For example, the unequal access to economic growth that exists in today’s society can be solved by automating and simplifying regulated markets with blockchain. In finance and securities, blockchain opens up the option for fractional asset ownership, which can help assets become more liquid. It can also create new assets that simply weren’t possible before - either because they came at too high of a cost to issue, service or manage, or because they came with too high a risk. It’s all about augmenting processes that are bound to tradition and therefore - in some cases - hindering innovation.
4. You’re limited to developing Bitcoin or Ethereum ecosystems
Since blockchain has traditionally been built by developers and used by developers, those with less of a technology background may not even be aware of the different types of chains available. Bitcoin and Ethereum are certainly more well-known chains, but there are others out there that are more advanced in terms of combating the issues associated with Bitcoin and Ethereum solutions - issues like identity, governance, confidentiality and compliance. Looking beyond the obvious can uncover alternative opportunities within the blockchain landscape to develop forward-thinking applications.
5. Every blockchain is an island
Interoperability is the end goal for future-gazing blockchain companies. As interoperability is possible, many participants are now focusing on it and having conversations with institutional players and governments in ensuring integration is as seamless as possible, and that real-world utility and interoperability is brought into the blockchain space. It’s a work-in-progress and a collaborative effort.
In the security tokens space, this is incredibly important. While securities laws vary across different asset classes and jurisdictions, a successful open finance platform must be able to accommodate and ensure the compliance of any type of asset and jurisdiction. But thanks to smart extensions using a combination of Rust / WASM based smart contracts, financial primitives such as compliance, capital distribution, settlement and corporate governance, can be extended. These ensure that asset issuers and investors are not limited to utility provided at the base layer of the blockchain and can bring their own compliance rules and other functionality to the blockchain.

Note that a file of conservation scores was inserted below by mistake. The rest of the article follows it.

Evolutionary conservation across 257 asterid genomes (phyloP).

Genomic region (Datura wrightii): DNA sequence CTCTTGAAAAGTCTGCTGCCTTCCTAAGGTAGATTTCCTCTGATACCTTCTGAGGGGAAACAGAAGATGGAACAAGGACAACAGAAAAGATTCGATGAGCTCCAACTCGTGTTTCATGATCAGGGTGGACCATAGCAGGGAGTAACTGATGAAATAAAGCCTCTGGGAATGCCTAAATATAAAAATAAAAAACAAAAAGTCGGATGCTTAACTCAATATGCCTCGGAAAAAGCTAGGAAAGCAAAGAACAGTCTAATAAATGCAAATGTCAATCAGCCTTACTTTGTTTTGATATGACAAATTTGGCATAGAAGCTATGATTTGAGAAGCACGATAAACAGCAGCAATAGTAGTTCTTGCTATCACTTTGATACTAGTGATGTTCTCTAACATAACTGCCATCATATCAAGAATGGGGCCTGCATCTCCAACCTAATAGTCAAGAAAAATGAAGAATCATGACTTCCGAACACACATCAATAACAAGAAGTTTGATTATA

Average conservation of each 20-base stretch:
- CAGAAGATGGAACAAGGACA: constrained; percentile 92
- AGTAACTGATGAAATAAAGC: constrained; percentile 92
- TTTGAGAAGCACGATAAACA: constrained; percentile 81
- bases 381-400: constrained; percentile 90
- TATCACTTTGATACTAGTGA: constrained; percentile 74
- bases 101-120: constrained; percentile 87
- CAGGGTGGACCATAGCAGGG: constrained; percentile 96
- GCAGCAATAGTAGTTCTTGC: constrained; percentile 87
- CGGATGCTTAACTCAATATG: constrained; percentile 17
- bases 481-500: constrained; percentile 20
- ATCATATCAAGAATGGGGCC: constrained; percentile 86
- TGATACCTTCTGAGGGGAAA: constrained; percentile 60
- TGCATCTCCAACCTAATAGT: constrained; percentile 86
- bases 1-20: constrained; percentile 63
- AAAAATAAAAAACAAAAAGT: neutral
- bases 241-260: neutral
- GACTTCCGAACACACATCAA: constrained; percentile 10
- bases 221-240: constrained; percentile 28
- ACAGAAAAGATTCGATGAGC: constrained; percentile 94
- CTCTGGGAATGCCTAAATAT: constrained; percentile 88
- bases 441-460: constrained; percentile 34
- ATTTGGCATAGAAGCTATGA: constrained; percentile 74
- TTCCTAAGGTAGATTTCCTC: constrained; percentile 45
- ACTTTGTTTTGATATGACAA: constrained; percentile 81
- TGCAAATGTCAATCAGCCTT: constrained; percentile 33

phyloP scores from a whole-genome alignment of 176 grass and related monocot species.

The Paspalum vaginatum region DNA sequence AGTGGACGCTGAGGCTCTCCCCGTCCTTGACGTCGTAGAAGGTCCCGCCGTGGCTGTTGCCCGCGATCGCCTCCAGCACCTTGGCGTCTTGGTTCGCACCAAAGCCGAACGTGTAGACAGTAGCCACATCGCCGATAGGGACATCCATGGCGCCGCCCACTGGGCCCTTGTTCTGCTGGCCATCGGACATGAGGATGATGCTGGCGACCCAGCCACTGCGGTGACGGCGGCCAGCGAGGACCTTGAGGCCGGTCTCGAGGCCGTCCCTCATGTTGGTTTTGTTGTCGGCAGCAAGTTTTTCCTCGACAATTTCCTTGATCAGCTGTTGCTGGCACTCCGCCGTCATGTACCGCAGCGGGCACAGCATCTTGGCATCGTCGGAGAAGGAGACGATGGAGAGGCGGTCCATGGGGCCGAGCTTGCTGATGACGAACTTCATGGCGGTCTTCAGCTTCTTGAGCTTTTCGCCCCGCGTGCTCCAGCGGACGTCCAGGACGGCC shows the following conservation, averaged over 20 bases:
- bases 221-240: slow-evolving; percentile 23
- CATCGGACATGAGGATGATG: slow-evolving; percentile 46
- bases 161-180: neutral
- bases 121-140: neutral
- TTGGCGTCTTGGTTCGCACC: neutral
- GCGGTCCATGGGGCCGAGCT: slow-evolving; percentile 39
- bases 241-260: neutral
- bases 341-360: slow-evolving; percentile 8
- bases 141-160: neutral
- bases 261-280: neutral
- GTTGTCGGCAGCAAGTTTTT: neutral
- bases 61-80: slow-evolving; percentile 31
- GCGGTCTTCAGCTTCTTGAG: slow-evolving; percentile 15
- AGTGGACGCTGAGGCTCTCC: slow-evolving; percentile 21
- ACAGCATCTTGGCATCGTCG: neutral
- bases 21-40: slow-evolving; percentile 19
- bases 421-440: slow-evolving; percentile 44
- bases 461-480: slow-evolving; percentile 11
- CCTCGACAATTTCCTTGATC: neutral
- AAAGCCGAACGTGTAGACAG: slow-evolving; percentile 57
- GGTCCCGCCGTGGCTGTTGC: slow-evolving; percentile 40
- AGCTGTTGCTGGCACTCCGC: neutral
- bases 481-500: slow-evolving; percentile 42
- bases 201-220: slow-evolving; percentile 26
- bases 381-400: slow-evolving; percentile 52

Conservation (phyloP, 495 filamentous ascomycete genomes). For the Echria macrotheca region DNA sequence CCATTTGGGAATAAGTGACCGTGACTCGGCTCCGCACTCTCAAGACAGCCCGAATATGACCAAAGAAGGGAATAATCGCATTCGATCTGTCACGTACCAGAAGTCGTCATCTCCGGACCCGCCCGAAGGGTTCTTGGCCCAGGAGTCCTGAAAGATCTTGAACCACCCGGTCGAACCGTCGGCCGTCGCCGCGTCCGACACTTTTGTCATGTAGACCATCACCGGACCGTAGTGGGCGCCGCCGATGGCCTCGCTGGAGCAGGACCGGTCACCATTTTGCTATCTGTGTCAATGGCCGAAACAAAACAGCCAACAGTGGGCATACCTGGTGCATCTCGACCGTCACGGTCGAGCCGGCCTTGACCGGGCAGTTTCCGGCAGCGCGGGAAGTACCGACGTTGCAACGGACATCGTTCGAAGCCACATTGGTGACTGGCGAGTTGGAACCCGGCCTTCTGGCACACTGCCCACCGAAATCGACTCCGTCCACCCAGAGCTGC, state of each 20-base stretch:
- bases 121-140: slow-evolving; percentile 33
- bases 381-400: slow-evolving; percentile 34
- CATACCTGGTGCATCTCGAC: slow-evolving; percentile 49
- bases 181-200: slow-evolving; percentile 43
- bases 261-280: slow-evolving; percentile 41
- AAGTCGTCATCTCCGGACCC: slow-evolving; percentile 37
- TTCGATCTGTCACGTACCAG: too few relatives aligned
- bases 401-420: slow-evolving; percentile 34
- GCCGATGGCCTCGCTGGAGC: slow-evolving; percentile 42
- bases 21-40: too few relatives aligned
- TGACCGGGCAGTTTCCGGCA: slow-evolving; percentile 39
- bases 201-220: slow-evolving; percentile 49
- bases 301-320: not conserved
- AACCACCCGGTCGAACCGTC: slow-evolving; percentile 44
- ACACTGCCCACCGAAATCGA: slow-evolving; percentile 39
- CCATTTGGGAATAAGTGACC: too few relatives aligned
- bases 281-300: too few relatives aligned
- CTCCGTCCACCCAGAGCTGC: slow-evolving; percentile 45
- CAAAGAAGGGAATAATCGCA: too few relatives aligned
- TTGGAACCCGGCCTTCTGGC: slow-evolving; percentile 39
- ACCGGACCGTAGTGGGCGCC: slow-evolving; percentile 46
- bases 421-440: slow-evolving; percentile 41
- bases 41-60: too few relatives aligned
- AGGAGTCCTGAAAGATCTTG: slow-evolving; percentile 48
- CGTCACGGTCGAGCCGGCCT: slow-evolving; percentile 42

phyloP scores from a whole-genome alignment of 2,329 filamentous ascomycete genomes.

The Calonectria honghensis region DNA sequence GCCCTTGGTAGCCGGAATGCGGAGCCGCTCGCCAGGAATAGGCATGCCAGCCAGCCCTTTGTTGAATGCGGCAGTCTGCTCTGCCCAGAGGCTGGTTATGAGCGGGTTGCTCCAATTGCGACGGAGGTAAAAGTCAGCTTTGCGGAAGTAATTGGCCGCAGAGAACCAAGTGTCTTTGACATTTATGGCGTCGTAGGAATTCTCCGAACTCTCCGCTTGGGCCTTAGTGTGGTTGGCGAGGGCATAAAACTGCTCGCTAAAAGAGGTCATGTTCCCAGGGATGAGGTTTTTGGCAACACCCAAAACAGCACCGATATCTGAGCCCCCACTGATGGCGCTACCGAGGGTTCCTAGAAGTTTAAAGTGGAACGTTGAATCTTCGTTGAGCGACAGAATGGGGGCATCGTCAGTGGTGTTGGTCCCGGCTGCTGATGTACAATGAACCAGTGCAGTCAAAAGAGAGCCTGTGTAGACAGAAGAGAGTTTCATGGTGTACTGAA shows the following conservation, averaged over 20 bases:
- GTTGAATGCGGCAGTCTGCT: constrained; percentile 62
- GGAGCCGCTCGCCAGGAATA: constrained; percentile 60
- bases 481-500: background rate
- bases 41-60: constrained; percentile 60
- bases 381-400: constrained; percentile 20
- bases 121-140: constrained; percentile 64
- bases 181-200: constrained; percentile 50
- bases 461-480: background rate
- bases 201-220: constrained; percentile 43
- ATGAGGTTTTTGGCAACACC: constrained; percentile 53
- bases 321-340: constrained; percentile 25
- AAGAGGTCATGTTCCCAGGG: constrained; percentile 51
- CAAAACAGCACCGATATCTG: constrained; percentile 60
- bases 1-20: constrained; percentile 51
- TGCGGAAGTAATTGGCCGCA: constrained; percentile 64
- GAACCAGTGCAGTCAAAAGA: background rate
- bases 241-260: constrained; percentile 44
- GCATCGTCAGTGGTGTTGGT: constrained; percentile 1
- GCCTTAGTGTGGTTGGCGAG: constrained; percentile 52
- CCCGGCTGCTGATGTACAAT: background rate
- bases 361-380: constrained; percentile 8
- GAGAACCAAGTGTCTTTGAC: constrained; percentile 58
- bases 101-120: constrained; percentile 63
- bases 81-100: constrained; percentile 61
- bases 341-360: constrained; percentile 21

6. Blockchain companies are run by anonymous scammers
As the meme of the blockchain scammer becomes familiar in the industry and beyond, some players in the blockchain world have opted to make their teams semi-anonymous. They hide in the shadows, away from public sight. For some blockchains, there’s a loose and undefined collection of participants operating the chain - some of which are pseudonyms. This hasn’t worked in favor of building credibility and trust with blockchain users and developers. There are however legitimate blockchain companies that have employed talented people to develop blockchains in good practice. It’s a matter of differentiating the good from the bad.
7. Blockchain is just a database
A hangover from the Bitcoin world, many view blockchain as a glorified database, rather than the complex systems they are today. Because of blockchain’s decentralized nature, there are lots of problems within the blockchain world that developers need to solve, largely around governance and managing upgrades. For example, blockchains are susceptible to forks during upgrades, where the chain splits into two separate chains, which can expose major legal and tax challenges for tokens backed by real assets. But the blockchains that avoid the risks of hard forks will naturally pull ahead.
There are a bunch of blockchains that are carrying out the steps in mitigating these problems. Those that are built on Substrate Framework consider the chain over time and assume that the business logic must adapt to unforeseen challenges and bugs. With a runtime upgrade mechanism and a governance system sitting behind it that triggers whether the upgrade happens, the chain can be iterated a lot faster without every update being a huge deal like in Ethereum.
Ultimately, education around blockchain’s technology, functionalities and impact is essential in overcoming these myths. Being surrounded by talented developers can help, transferring knowledge within a culture that encourages development. But it’s also about continuous education during a developer’s career, both formal and informal. Choosing a company that invests in learning and development is important for keeping skillsets fresh, relevant, and updated – whether that’s learning a new coding language, new technology or trying out an entirely new area. The blockchain world moves at a remarkable pace, which means developers must too.
Adam Dossa, CTO, Polymath